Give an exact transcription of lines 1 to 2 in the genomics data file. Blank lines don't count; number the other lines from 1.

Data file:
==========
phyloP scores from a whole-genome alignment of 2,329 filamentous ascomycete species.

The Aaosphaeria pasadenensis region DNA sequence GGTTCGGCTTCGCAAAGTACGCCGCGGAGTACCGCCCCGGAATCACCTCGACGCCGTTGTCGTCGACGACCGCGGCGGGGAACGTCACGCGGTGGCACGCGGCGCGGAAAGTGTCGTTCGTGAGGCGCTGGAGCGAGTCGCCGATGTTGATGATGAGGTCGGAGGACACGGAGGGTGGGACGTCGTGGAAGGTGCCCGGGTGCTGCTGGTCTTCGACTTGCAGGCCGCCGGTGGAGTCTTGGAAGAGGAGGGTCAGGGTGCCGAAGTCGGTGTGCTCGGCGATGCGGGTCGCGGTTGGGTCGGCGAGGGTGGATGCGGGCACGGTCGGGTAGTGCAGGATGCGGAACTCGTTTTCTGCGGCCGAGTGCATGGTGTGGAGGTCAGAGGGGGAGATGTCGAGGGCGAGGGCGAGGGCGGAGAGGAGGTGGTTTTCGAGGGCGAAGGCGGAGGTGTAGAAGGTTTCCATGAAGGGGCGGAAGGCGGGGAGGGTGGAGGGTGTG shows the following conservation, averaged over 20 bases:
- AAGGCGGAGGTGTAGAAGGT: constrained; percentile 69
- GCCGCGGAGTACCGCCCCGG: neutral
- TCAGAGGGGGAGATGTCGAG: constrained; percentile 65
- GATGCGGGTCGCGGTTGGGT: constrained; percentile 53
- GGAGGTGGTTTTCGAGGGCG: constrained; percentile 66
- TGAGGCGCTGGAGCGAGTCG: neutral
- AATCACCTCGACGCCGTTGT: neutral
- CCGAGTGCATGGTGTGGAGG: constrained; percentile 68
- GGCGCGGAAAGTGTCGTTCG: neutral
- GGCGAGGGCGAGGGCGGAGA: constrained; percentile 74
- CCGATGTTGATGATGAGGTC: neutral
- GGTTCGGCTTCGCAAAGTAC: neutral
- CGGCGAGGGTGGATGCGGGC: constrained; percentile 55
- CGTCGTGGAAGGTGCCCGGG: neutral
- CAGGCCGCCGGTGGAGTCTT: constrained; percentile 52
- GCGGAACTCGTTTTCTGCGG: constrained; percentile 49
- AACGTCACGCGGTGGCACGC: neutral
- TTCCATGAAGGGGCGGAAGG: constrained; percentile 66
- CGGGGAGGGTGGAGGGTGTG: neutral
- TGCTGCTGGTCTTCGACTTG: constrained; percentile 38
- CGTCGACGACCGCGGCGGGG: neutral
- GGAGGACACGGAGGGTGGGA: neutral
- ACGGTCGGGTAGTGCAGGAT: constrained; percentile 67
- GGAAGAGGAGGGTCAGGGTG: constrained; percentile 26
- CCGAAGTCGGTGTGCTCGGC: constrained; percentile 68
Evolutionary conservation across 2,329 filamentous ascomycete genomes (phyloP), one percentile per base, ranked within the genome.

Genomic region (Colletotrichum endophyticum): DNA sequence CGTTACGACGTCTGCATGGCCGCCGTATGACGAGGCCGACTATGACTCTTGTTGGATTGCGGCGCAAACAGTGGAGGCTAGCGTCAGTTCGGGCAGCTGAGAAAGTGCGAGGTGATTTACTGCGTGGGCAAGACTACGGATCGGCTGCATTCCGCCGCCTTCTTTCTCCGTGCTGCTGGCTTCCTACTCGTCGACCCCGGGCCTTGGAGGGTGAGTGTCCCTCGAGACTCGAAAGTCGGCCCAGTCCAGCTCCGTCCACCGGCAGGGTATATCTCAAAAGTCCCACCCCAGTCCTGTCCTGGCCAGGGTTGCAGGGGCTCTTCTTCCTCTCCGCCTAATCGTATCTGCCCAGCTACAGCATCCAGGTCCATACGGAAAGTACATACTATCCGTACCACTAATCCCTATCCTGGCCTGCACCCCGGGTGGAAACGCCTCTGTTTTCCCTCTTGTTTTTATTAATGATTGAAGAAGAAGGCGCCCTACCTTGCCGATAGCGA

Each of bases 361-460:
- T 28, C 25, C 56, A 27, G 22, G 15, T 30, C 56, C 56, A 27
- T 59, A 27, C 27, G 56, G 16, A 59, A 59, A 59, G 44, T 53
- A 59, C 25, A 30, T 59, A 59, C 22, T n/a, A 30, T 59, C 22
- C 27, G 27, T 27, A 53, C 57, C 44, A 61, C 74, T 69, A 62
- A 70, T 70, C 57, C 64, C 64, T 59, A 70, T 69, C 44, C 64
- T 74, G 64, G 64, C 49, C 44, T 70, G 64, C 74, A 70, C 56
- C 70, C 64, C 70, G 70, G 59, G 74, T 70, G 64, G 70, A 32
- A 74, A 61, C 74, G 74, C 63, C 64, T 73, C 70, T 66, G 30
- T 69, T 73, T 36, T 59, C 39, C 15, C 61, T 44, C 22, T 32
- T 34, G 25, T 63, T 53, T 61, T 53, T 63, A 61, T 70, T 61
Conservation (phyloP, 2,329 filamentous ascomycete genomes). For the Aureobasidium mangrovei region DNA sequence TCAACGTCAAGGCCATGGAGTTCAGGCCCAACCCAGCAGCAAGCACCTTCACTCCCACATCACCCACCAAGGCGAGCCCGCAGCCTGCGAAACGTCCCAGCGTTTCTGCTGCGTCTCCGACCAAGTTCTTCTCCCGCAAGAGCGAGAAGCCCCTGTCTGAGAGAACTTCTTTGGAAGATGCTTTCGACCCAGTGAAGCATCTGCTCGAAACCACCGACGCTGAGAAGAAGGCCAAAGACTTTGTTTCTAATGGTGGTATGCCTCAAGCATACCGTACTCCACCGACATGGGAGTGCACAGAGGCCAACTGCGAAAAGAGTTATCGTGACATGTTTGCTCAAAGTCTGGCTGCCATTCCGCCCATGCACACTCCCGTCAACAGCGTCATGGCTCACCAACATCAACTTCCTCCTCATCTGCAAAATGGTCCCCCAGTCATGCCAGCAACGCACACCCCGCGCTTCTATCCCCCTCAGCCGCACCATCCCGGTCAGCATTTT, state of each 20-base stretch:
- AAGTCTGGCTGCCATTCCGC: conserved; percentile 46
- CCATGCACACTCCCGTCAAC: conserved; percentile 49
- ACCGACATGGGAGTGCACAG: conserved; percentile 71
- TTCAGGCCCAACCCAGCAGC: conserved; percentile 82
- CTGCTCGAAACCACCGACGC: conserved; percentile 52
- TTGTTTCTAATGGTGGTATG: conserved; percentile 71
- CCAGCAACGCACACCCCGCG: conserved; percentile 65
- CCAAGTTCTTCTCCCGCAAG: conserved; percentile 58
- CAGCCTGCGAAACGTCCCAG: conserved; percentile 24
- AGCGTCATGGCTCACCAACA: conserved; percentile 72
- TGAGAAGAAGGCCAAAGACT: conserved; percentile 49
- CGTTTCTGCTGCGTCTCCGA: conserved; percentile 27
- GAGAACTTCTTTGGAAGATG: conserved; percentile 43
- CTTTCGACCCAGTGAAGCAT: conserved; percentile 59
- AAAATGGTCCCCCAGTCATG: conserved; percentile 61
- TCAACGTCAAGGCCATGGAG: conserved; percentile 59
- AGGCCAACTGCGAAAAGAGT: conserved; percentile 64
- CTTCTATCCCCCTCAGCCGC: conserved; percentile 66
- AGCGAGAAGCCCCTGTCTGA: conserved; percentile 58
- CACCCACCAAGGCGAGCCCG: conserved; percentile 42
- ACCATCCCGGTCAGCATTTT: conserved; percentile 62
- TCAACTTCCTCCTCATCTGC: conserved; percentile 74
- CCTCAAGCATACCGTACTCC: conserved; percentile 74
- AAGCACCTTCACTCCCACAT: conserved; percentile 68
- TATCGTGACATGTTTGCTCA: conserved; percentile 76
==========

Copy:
phyloP scores from a whole-genome alignment of 2,329 filamentous ascomycete species.

The Aaosphaeria pasadenensis region DNA sequence GGTTCGGCTTCGCAAAGTACGCCGCGGAGTACCGCCCCGGAATCACCTCGACGCCGTTGTCGTCGACGACCGCGGCGGGGAACGTCACGCGGTGGCACGCGGCGCGGAAAGTGTCGTTCGTGAGGCGCTGGAGCGAGTCGCCGATGTTGATGATGAGGTCGGAGGACACGGAGGGTGGGACGTCGTGGAAGGTGCCCGGGTGCTGCTGGTCTTCGACTTGCAGGCCGCCGGTGGAGTCTTGGAAGAGGAGGGTCAGGGTGCCGAAGTCGGTGTGCTCGGCGATGCGGGTCGCGGTTGGGTCGGCGAGGGTGGATGCGGGCACGGTCGGGTAGTGCAGGATGCGGAACTCGTTTTCTGCGGCCGAGTGCATGGTGTGGAGGTCAGAGGGGGAGATGTCGAGGGCGAGGGCGAGGGCGGAGAGGAGGTGGTTTTCGAGGGCGAAGGCGGAGGTGTAGAAGGTTTCCATGAAGGGGCGGAAGGCGGGGAGGGTGGAGGGTGTG shows the following conservation, averaged over 20 bases: